Another objection may be drawn from the silence of contemporary historians as to the fact, and of the constitutional writers of the next century as to the practice. It may be urged, and urged with much appearance of reason, that if the calling of a Great Council, such as I suppose these to have been, was in those days a new or a very unusual thing, it would have made a noise at the time, and then how came Fabyan, or Polydore, or Hall, who were contemporaries, not to have heard of it? And that if on the contrary it was a thing frequent and familiar to people in the days of Henry the Seventh, it must have been familiar to students of the constitution in the days of Elizabeth and James the First; and then how came Sir Edward Coke, in the fourth part of his Institutes, to give an elaborate account of the constitution and functions of the Council, without alluding to a practice of such considerable constitutional importance"; or how was it that during the latter half of James the First's reign, when the government was in continual embarrassment from the opposition of the Lower House of Parliament, the experiment of reviving this practice, and calling a “Great Council ” for deliberation and advice, was never (as far as I know) proposed for consideration or once mentioned, at least by that name ? 2

In the first part of the Institutes (ii, 10. 161.) Coke mentions the Magnum Concilium as meaning sometimes the Upper House of Parliament; and sometimes, when Parliament was not sitting, the “ Peers of the realm, Lords of Parliament, who are called (he says) Magnum Concilium Regis." But he says nothing of any peculiar function belonging to it, or of the occasions on which it was called.

* The Council before which Robert Farl of Essex was charged, heard, and censured on the 5th of June, 1600; and that before which James's Learned Counsel recom

Fortunately it is not necessary to answer this question ; for there is no doubt about the fact. That “Great Councils,” precisely such as I suppose these to have been, were frequently summoned during the three reigns of the House of Lancaster, is a fact established by direct evidence altogether conclusive. In the Proceedings and Ordinances of the Privy Council, edited by Sir Harris Nicolas in 1834, there is distinct mention made of not less than sixteen “Great Councils” called during the sixty-one years of the Lancastrian dynasty, and there are traces of more. The latest of which there is record there was in 1459; only twenty-six years before the accession of Henry the Seventh. And we are not to conclude, because this is the last recorded, that it was the last which took place : for the of the proceedings of the Council from the end of Henry the Sixth's to nearly the end of Henry the Eighth's reign are almost all lost; and therefore the negative evidence is of no value. Positive evidence on the other hand is not wanting to show that the practice was in use at least seventeen years after. Twice in the Paston Correspondence we meet with news of the Council then sitting ; which on both occasions the editor supposes (see table of contents) to mean Parliament; though it is certain that no Parliament was sitting at the time. One is stated to have ended on the 3rd of March 1473-4, the last day of Edward the Fourth's 13th year ; the other as having begun on the 13th of February, in his 16th year; that is, 1476–7. See Vol. II. pp. 158. 205.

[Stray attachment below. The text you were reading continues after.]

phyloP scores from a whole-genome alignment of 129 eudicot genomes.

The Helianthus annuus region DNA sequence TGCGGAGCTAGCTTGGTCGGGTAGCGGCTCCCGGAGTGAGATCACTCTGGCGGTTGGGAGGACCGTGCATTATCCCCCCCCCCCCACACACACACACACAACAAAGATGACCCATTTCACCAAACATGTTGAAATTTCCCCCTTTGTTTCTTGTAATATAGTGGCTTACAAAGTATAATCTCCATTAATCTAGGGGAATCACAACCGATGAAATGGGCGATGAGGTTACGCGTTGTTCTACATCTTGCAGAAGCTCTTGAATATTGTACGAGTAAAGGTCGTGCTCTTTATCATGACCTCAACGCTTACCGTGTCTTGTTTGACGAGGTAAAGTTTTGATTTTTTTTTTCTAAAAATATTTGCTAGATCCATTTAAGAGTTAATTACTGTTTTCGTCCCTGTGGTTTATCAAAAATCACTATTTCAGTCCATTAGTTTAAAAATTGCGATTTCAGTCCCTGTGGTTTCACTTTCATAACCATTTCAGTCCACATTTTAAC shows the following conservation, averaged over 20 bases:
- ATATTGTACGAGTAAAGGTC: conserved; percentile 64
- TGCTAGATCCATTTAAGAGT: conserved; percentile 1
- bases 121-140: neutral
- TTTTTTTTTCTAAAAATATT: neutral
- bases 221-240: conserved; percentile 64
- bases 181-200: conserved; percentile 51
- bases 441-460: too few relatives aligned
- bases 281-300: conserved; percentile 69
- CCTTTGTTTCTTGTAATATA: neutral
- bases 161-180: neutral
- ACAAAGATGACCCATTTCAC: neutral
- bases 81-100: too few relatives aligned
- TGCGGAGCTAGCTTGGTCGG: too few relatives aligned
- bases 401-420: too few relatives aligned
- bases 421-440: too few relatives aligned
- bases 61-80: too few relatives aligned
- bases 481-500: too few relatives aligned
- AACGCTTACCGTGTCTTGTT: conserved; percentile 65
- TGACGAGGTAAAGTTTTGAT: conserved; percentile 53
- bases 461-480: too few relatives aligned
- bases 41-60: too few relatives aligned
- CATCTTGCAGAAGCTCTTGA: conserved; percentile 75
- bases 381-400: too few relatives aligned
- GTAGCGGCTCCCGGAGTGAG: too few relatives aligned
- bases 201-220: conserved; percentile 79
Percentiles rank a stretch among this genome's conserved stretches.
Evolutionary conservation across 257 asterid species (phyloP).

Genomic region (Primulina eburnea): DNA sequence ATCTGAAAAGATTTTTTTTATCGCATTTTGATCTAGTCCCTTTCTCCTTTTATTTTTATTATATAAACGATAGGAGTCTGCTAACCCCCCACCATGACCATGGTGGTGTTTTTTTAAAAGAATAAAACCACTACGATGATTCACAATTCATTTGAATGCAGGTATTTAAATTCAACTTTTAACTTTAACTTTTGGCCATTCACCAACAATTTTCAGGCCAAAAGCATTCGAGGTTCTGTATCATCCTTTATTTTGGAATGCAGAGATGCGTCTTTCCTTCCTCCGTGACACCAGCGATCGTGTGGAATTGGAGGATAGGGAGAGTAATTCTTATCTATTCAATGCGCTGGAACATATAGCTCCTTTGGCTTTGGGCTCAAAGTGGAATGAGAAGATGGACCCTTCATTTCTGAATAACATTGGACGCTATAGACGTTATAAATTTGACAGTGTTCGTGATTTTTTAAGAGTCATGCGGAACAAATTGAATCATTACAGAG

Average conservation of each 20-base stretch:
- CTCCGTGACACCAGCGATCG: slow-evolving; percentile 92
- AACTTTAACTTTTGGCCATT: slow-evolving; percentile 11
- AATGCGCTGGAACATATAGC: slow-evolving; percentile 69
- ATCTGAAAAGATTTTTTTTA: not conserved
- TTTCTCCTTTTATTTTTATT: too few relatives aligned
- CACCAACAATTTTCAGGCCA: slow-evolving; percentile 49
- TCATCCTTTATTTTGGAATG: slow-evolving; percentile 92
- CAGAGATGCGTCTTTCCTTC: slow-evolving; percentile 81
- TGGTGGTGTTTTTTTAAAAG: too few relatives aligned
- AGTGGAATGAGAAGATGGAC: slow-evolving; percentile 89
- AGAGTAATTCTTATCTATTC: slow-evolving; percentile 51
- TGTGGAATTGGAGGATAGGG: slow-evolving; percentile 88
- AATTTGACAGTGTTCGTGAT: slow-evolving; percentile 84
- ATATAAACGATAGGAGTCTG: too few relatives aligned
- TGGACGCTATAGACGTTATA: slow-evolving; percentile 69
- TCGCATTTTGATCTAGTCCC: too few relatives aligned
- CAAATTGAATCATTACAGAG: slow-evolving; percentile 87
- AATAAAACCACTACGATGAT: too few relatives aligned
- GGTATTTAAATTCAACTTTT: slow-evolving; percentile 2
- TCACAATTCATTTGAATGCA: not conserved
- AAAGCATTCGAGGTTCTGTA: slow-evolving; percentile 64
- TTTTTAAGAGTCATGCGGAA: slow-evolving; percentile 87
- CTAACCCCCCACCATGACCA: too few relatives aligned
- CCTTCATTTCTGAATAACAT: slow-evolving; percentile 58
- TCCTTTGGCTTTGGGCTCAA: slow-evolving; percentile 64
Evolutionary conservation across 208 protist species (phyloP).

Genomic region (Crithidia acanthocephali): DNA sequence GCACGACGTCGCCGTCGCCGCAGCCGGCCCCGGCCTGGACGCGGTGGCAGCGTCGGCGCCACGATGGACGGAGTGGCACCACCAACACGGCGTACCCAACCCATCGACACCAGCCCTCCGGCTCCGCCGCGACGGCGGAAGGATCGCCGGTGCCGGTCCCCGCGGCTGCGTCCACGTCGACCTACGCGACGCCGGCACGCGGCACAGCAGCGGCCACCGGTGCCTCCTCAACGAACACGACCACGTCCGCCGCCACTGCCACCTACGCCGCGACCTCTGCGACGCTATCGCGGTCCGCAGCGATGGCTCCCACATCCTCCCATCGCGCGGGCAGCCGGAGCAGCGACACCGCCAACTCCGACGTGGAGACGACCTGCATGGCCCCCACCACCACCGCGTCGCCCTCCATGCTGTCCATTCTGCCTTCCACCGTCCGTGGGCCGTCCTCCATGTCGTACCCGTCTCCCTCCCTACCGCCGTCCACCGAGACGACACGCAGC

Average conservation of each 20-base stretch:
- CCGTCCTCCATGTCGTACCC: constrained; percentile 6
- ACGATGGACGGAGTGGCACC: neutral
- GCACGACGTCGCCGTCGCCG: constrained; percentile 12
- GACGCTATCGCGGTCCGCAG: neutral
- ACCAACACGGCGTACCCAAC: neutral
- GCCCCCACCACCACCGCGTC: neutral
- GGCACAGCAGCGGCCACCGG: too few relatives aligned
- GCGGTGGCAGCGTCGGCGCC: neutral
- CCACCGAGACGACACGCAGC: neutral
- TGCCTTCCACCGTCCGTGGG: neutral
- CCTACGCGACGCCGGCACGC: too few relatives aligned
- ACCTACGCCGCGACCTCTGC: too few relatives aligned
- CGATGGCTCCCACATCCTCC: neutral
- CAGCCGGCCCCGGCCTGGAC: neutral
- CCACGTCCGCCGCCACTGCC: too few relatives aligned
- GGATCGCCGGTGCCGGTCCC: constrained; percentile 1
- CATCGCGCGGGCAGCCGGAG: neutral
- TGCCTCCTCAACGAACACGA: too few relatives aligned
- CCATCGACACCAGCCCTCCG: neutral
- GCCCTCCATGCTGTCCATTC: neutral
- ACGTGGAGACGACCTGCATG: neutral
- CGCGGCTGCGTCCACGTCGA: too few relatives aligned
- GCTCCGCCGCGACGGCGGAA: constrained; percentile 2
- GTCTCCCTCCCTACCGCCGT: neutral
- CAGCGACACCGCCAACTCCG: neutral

This brings us within nine years of Henry the Seventh's accession. So that, even if that were the latest precedent, there would be nothing strange either in the name or the thing.

Of the distinctive character and functions of these Great Councils the clearest and most complete description which I have met with is in Sir Matthew Hale's Jurisdiction of the House of Lords, published by Hargrave in 1796'; but the fullest and most authentic evidence,

mended that Sir Walter Raleigh should be charged and heard in 1618; were very like Great Councils both in composition and in function ; but I do not find any allusion to the precedent in either case.

1 " This magnum consilium was of two kinds ; viz. a magnum consilium out of Parliament, and a magnum consilium in Parliament. The former of these was commonly upon some emergent occasion, that either in respect of the suddenness could not expect the summoning of Parliament, or in respect of its nature needed it not, or was intended but as preparative to it. .... But the form of these Great Councils was varied. For sometimes only some few of the prelates and nobility were called to it, and done of the consilium ordinarium, as claus. 33 E. 3. m, dors. At other times not only the nobility, prelates, and consilium ordinarium were called, but also there went out writs to every sheriff to return one knight for each county, and to divers cities and boroughs to return one citizen or burgess, as was done claus. 27. E. 3. m. 12. dors. upon the making of the ordinance of the staple. But this magnum consilium had nothing of legislative power nor jurisdiction ; and therefore the ordinances of the staple were after enacted by Parliament to supply the defect of a law. I never yet saw any private petition, or footsteps of jurisdiction exercised by such a Grand Council.— These Grand Councils have been rarely summoned of late years; businesses of state being usually despatched by the Privy Council, and if of very great importance in Parliament. The